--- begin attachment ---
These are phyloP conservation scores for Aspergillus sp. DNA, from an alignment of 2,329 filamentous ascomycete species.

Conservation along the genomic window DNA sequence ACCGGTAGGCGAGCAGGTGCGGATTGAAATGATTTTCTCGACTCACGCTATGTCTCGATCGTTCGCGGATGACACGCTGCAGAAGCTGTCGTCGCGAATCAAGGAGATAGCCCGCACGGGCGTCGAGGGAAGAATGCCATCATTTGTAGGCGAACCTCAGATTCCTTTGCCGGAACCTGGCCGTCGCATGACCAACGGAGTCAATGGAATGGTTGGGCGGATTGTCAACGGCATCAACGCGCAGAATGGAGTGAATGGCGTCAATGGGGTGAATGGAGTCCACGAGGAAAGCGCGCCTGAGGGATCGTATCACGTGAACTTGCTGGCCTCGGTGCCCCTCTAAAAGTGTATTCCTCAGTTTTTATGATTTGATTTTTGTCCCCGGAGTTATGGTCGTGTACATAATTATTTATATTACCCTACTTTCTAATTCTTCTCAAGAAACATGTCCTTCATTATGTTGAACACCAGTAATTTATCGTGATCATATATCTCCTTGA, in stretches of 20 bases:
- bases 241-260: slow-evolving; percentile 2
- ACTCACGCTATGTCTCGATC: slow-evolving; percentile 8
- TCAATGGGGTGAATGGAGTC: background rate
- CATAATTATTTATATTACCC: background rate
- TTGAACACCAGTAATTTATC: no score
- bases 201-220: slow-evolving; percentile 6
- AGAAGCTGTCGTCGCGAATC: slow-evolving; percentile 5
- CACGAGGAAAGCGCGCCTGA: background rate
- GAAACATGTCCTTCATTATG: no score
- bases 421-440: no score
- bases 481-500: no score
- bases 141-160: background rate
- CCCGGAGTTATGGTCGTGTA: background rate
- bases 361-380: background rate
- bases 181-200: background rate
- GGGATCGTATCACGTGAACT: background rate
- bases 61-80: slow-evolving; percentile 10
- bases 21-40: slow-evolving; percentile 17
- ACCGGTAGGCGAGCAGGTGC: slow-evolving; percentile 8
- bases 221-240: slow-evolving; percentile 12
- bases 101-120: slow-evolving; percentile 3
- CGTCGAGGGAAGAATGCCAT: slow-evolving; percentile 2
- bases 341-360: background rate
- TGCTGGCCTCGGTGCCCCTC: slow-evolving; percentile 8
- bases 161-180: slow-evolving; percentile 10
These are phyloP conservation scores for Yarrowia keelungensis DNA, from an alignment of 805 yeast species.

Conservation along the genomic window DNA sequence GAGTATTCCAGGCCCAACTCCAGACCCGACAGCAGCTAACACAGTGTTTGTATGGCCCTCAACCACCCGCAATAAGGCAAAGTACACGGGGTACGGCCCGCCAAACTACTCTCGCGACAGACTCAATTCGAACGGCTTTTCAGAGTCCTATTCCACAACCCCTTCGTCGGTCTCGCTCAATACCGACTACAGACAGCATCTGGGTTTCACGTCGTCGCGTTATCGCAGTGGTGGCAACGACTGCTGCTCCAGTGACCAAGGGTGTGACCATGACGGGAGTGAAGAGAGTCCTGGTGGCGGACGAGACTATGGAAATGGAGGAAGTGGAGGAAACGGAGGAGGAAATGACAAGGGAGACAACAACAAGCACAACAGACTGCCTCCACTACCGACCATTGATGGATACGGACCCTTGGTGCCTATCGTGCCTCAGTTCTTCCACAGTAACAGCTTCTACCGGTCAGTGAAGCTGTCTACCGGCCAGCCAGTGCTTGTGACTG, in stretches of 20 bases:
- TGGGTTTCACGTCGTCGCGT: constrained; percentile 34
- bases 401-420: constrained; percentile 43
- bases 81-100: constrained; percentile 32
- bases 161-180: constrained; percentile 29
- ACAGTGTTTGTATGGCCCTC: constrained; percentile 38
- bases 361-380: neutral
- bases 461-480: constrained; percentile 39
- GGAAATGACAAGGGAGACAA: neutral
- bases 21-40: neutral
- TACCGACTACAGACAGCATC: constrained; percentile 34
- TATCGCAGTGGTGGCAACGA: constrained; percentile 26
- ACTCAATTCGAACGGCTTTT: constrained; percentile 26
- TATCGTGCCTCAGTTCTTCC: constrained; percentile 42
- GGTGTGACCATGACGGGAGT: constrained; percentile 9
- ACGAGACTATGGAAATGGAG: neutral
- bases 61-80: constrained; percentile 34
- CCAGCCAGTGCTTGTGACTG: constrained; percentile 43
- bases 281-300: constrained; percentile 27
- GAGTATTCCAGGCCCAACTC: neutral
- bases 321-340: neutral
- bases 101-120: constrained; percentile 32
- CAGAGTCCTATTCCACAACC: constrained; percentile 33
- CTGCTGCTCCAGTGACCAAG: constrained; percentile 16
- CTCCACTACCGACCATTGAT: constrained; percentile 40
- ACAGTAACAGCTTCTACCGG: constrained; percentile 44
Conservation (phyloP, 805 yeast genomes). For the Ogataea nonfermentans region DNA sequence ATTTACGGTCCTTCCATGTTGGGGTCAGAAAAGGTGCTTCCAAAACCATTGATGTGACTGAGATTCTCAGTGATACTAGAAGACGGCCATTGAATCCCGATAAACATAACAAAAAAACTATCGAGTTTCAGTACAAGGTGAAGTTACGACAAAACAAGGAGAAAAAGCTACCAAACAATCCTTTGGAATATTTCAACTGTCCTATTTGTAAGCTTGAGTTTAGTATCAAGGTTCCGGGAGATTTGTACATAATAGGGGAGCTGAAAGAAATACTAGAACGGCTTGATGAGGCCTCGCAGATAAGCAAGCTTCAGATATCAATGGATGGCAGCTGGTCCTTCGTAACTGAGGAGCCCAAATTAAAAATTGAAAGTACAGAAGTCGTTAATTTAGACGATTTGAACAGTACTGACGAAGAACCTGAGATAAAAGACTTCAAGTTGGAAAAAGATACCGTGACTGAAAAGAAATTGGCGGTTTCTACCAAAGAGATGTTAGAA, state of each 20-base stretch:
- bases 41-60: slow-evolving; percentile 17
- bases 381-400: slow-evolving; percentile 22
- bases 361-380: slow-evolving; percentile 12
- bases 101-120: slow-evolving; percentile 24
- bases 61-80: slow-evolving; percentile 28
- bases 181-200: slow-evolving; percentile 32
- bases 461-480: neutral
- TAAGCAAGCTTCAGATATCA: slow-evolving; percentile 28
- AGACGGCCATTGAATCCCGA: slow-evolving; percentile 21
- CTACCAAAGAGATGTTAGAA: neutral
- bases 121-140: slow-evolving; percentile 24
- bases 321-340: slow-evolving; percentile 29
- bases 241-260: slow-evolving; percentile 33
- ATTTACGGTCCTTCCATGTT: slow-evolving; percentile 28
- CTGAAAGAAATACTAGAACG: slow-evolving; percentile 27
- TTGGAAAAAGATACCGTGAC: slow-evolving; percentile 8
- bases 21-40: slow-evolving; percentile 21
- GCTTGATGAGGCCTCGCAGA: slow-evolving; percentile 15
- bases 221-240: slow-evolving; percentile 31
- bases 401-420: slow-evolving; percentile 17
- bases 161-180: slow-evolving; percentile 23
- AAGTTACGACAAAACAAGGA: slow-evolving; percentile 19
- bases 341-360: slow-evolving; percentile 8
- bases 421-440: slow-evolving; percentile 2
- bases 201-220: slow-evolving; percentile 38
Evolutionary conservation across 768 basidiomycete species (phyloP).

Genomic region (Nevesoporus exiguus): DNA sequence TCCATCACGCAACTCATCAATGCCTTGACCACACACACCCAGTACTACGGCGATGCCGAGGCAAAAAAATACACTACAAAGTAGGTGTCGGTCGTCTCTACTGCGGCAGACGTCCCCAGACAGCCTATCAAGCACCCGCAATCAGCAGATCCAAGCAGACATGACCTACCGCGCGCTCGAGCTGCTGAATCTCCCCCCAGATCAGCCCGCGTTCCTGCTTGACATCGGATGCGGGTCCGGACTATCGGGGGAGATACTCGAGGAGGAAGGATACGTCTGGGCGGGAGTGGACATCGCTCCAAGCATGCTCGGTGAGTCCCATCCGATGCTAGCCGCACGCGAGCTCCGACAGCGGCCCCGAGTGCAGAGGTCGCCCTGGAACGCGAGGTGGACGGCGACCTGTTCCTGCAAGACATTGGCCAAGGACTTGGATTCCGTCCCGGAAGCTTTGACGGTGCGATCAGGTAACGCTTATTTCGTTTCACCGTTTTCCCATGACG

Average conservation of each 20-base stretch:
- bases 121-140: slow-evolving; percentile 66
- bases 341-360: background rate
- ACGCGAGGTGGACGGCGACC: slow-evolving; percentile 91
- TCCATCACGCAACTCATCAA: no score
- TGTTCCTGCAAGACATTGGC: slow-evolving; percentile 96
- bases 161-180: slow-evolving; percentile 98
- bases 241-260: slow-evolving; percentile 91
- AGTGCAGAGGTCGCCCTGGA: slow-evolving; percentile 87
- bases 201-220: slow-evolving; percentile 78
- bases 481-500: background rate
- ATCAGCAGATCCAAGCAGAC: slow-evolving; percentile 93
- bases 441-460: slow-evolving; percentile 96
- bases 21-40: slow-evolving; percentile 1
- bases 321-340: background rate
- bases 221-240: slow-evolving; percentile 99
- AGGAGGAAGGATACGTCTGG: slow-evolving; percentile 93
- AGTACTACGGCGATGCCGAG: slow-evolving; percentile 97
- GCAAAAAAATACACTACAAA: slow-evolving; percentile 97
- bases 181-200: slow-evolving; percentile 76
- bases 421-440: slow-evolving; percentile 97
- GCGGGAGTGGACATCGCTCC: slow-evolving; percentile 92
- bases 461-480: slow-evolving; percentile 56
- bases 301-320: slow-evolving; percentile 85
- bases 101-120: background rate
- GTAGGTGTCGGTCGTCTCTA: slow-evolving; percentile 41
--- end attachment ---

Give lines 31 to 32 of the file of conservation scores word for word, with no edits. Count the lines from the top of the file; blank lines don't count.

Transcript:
- bases 401-420: constrained; percentile 43
- bases 81-100: constrained; percentile 32